An assessment should be put in place prior to the commencement of processing. Regard should be given to the particular aim, purpose or objective of the service. Additionally, one should consider the data subjects’ expectation and perspective when entering into the contract. EDPB refers the following questions as guidance:
-What is the nature of the service being provided to the data subject? What are its distinguishing characteristics?
-What is the exact rationale of the contract (i.e. its substance and fundamental object)?
-What are the essential elements of the contract?
-What are the mutual perspectives and expectations of the parties to the contract? How is the service promoted or advertised to the data subject? Would an ordinary user of the service reasonably expect that, considering the nature of the service, the envisaged processing will take place in order to perform the contract to which they are a party?
Where the contract consists of several separate services or elements of a service, the applicability of Article 6 (1) (b) shall be assessed separately.
Termination of contract
As general rule, the processing should stop once the contract has come to an end in full, thus the data should be erased pursuant to article 17 (1) (a) GDPR. However, sometimes it is possible to swap to a new legal basis, e.g. where data subjects have given their consent to processing after termination or the processing is necessary for complying with legal purposes. The data subject should be properly provided with this information before entering into the contract.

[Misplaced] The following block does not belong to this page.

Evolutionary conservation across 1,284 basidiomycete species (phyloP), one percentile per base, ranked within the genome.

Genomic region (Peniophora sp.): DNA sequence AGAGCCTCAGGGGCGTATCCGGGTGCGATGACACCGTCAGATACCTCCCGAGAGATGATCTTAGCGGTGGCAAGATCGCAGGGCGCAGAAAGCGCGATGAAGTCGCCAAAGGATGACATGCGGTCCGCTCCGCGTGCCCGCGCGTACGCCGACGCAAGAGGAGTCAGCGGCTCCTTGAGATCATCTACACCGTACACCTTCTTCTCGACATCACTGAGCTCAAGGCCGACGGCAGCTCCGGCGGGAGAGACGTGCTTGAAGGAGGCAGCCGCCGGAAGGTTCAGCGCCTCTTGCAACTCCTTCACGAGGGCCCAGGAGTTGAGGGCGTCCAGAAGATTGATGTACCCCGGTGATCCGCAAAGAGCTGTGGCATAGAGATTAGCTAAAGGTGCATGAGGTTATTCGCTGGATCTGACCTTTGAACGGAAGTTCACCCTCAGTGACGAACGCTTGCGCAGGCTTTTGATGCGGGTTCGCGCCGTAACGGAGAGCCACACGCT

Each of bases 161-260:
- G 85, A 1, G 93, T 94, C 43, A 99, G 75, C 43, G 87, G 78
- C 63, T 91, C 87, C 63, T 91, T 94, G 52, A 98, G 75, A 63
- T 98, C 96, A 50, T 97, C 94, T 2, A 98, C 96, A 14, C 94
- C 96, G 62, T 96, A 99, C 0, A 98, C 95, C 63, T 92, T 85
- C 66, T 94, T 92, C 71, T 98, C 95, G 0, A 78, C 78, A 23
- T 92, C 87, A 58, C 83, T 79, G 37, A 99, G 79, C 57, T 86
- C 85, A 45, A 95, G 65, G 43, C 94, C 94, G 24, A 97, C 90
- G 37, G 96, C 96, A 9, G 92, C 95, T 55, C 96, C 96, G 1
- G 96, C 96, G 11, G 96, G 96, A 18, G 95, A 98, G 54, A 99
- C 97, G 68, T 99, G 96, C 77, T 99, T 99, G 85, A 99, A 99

-Improvements and modifications to a service: such processing usually cannot be regarded as being objectively necessary for the performance of the contract with the user.
–Fraud prevention: in the view of the EDPB, such processing is likely to go beyond what is objectively necessary for the performance of a contract. However, it could still be lawful under another basis in Article 6, such as legal obligation or legitimate interests.
–Online behavioural advertising: according to WP29, contractual necessity is not a suitable legal ground for building a profile of the user’s tastes and lifestyle choices based on his clickstream and the items purchased. Furthermore, in line with ePrivacy requirements, prior consent should be obtained to place the cookies necessary to engage in behavioural advertising.
–Personalisation of content: where the function of the service directly relates to personalised content, then it can be deemed as objectively necessary for the performance of the contract. Otherwise the controller should rely on a different basis to process the data.
The EDPB welcomes comments on the Guidelines, comments should be sent to EDPB@edpb.europa.eu by the 24/05/2019 at the latest.
Do you require assistance with GDPR and Data Protection Act 2018 compliance? Aphaia provides both GDPR adaptation consultancy services, including data protection impact assessments, and Data Protection Officer outsourcing.